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 Post subject: Re: Liu Cixin testifies of Christ? What on earth?
PostPosted: Tue Jul 03, 2018 10:33 am 
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I hope not to derail the thread, but I guess I'll have to give a lot more thought to how Joseph Smith's cosmology and theology "represent profound and original breakthroughs in thought, solving significant problems in the world’s views on life and the cosmos."

It might be true, but this is what I don't get:

Lindsay wrote:
The universe of many modern intellectuals and materialists seems to offer no purpose beyond propagating random genes


How is that ultimately different from Joseph Smith's materialist universe, which seems to offer no purpose beyond propagating random gods?

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 Post subject: Re: Liu Cixin testifies of Christ? What on earth?
PostPosted: Tue Jul 03, 2018 1:56 pm 
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Symmachus wrote:
Lindsay wrote:
The universe of many modern intellectuals and materialists seems to offer no purpose beyond propagating random genes

How is that ultimately different from Joseph Smith's materialist universe, which seems to offer no purpose beyond propagating random gods?

It might depend upon how much similarity one sees in Mormon understanding of God and a pale gray member of a ruling party seeking to maintain complete control.


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 Post subject: Re: Liu Cixin testifies of Christ? What on earth?
PostPosted: Tue Jul 03, 2018 5:40 pm 
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Symmachus wrote:
I hope not to derail the thread, but I guess I'll have to give a lot more thought to how Joseph Smith's cosmology and theology "represent profound and original breakthroughs in thought, solving significant problems in the world’s views on life and the cosmos."


It's difficult to fathom the compartmentalization that goes on. In the comments, one of the moths following the glow of pseudoscience expressed his beliefs about an electric universe, and Lindsay produced a swatter the size of a box fan to dispense with that nonsense. I mean, don't say Lindsay isn't capable when the subject changes from Joseph Smith to something else.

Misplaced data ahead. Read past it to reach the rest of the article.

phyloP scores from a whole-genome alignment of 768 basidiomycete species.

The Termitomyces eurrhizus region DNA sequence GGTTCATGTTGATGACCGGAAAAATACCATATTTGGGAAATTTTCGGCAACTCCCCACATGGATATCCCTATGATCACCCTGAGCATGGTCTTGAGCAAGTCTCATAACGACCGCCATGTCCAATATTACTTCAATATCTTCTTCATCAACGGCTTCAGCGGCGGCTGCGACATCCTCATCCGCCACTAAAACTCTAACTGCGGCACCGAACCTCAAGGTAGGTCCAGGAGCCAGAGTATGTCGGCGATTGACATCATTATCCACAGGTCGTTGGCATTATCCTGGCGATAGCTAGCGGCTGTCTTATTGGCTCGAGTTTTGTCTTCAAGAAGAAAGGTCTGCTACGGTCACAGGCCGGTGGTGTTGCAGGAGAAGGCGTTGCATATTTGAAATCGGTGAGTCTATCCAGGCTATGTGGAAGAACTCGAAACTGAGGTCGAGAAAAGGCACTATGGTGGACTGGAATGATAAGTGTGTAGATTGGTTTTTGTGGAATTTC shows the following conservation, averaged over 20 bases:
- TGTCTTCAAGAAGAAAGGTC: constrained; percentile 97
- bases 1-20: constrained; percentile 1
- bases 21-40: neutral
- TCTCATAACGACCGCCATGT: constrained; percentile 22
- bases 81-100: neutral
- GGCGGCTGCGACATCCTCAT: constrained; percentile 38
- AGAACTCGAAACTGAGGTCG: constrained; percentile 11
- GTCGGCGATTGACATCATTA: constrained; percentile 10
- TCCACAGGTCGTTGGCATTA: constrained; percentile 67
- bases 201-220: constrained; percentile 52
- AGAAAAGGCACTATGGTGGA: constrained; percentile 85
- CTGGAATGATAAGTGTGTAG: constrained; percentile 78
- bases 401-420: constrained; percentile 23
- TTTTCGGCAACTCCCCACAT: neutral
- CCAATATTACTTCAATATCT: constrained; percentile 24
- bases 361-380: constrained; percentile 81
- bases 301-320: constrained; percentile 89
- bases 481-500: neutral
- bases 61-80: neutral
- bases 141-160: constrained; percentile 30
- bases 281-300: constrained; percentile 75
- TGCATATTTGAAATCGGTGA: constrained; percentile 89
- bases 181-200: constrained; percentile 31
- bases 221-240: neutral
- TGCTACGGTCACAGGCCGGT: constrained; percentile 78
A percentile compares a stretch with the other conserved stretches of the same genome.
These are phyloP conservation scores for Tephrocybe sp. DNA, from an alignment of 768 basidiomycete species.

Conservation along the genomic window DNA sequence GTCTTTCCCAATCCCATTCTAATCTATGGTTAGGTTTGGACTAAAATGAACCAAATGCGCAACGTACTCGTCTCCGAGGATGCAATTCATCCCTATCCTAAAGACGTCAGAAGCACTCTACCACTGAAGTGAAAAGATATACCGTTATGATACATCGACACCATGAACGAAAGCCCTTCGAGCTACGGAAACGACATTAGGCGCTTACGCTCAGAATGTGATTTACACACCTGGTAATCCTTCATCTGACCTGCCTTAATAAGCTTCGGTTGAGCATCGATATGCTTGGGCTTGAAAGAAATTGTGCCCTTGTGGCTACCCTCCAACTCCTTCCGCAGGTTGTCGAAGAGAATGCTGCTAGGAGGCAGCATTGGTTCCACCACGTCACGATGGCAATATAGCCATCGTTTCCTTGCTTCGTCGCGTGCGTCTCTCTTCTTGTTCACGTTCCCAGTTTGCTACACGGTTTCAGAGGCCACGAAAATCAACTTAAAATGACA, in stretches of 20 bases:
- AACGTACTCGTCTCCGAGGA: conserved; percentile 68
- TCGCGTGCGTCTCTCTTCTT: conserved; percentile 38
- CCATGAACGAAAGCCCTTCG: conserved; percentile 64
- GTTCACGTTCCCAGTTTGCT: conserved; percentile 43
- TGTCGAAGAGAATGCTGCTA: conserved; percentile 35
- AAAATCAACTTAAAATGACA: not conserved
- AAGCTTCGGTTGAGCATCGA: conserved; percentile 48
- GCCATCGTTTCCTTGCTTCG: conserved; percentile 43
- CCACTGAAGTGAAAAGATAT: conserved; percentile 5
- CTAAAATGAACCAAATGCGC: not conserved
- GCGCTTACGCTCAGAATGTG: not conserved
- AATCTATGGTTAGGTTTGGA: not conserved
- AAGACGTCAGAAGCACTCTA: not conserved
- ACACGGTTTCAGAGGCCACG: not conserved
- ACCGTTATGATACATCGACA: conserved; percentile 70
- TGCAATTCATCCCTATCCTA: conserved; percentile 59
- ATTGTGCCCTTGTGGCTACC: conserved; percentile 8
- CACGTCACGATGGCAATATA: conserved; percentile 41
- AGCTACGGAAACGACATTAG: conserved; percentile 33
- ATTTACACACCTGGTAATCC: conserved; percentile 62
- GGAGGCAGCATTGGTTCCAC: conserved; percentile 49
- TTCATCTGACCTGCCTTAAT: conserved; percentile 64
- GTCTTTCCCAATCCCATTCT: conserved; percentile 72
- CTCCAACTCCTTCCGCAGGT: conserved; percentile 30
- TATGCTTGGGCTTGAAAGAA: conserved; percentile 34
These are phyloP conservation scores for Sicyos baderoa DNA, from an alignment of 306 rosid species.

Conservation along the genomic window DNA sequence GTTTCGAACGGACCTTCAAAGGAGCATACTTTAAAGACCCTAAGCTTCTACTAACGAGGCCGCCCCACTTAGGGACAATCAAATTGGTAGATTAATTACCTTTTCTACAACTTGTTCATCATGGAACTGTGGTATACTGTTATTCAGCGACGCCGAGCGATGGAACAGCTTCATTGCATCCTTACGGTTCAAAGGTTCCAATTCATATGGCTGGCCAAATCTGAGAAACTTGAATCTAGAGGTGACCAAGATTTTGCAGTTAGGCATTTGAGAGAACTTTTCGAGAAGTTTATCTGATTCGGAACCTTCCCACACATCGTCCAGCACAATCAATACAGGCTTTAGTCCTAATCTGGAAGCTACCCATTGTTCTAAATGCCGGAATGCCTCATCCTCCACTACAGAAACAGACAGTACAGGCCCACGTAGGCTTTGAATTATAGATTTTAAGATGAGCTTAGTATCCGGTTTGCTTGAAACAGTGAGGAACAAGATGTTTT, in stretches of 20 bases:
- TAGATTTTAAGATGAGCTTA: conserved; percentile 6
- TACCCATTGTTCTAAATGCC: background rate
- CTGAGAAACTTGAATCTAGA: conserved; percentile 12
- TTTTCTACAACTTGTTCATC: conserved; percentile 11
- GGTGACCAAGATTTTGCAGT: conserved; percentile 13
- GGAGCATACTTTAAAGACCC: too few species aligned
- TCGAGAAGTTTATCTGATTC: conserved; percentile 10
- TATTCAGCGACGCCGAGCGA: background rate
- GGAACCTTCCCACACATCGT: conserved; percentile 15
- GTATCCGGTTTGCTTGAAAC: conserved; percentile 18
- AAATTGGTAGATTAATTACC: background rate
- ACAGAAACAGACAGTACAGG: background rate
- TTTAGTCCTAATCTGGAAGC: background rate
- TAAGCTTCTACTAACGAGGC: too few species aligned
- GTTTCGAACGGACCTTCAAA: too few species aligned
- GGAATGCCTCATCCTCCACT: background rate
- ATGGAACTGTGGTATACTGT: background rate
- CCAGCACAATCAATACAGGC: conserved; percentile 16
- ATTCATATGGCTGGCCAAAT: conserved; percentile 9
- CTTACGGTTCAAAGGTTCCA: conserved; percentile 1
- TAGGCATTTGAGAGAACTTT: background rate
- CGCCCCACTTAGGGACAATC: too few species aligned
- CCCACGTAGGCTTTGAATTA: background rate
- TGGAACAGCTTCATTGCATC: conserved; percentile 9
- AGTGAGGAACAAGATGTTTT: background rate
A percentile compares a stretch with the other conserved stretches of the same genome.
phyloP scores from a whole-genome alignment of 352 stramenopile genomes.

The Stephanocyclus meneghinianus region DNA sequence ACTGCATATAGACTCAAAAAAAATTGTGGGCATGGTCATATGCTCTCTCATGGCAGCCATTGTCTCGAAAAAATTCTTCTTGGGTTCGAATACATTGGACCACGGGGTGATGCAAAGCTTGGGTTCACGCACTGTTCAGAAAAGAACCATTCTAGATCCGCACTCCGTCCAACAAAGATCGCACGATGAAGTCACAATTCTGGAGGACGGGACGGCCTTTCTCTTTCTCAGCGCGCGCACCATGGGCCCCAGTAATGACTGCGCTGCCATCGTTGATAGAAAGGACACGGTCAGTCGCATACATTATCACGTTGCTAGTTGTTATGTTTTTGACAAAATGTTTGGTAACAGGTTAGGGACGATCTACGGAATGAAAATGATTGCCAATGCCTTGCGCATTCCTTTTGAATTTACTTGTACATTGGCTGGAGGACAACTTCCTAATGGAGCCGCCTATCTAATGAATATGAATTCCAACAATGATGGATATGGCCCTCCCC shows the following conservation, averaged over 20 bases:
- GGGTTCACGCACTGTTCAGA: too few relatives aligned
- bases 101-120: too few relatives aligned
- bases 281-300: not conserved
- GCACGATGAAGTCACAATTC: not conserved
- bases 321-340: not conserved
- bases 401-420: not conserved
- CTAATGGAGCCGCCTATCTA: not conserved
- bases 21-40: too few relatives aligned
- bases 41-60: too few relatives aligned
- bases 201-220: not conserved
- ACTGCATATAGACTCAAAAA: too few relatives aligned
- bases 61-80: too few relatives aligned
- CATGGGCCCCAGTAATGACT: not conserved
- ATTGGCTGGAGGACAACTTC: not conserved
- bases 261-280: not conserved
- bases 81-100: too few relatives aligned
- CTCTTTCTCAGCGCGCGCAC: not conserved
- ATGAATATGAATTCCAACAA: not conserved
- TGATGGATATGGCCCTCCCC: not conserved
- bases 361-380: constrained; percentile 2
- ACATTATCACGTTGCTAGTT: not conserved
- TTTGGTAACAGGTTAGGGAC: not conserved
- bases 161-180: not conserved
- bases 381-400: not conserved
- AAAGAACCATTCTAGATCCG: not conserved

It reminds me of a well-known article -- it may have been the first article actually -- on the Bad Astronomy blog, where Hoagland is dealt with, and the author points out that Hoagland is actually a solid researcher if he needs to be. The author claimed Hoagland wrote a great article debunking the "we never went to the moon" conspiracy theory. The BA blog author also wrote an article debunking the same theory, but claimed Hoagland's article brought up valid points that he himself had not considered. Well, we can't have people believing we never went to the moon if we're claiming to have found sprawling moon cities in covered-up NASA photos.

Quote:
How is that ultimately different from Joseph Smith's materialist universe, which seems to offer no purpose beyond propagating random gods?


It doesn't, and random gods reduce to random genes anyway. Smith's universe is an abomination, where the exalted human phenotype has no natural predators, and thus is an inter-galactic invasive species. It's the darkest universe imaginable, unless you just happen to be either an exalted human or one waiting on exaltation any day. It's a good time for the winners in Liu's books too.

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FARMS refuted:

"...supporters of Billy Meier still point to the very clear photos of Pleiadian beam ships flying over his farm. They argue that for the photos to be fakes, we have to believe that a one-armed man who had no knowledge of Photoshop or other digital photography programs could have made such realistic photos and films..." -- D. R. Prothero


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 Post subject: Re: Liu Cixin testifies of Christ? What on earth?
PostPosted: Tue Jul 03, 2018 6:59 pm 
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It's a long article, because Jeff Lindsay is obviously passionate about these two science fiction books, The Three Body Problem and The Heart of the Milky Way. He says,

Jeff Lindsay wrote:
Reading these two books resulted in more continuous contemplation of Gospel principles than I have experienced in reading almost anything else outside of the scriptures and books overtly dealing with Gospel topics.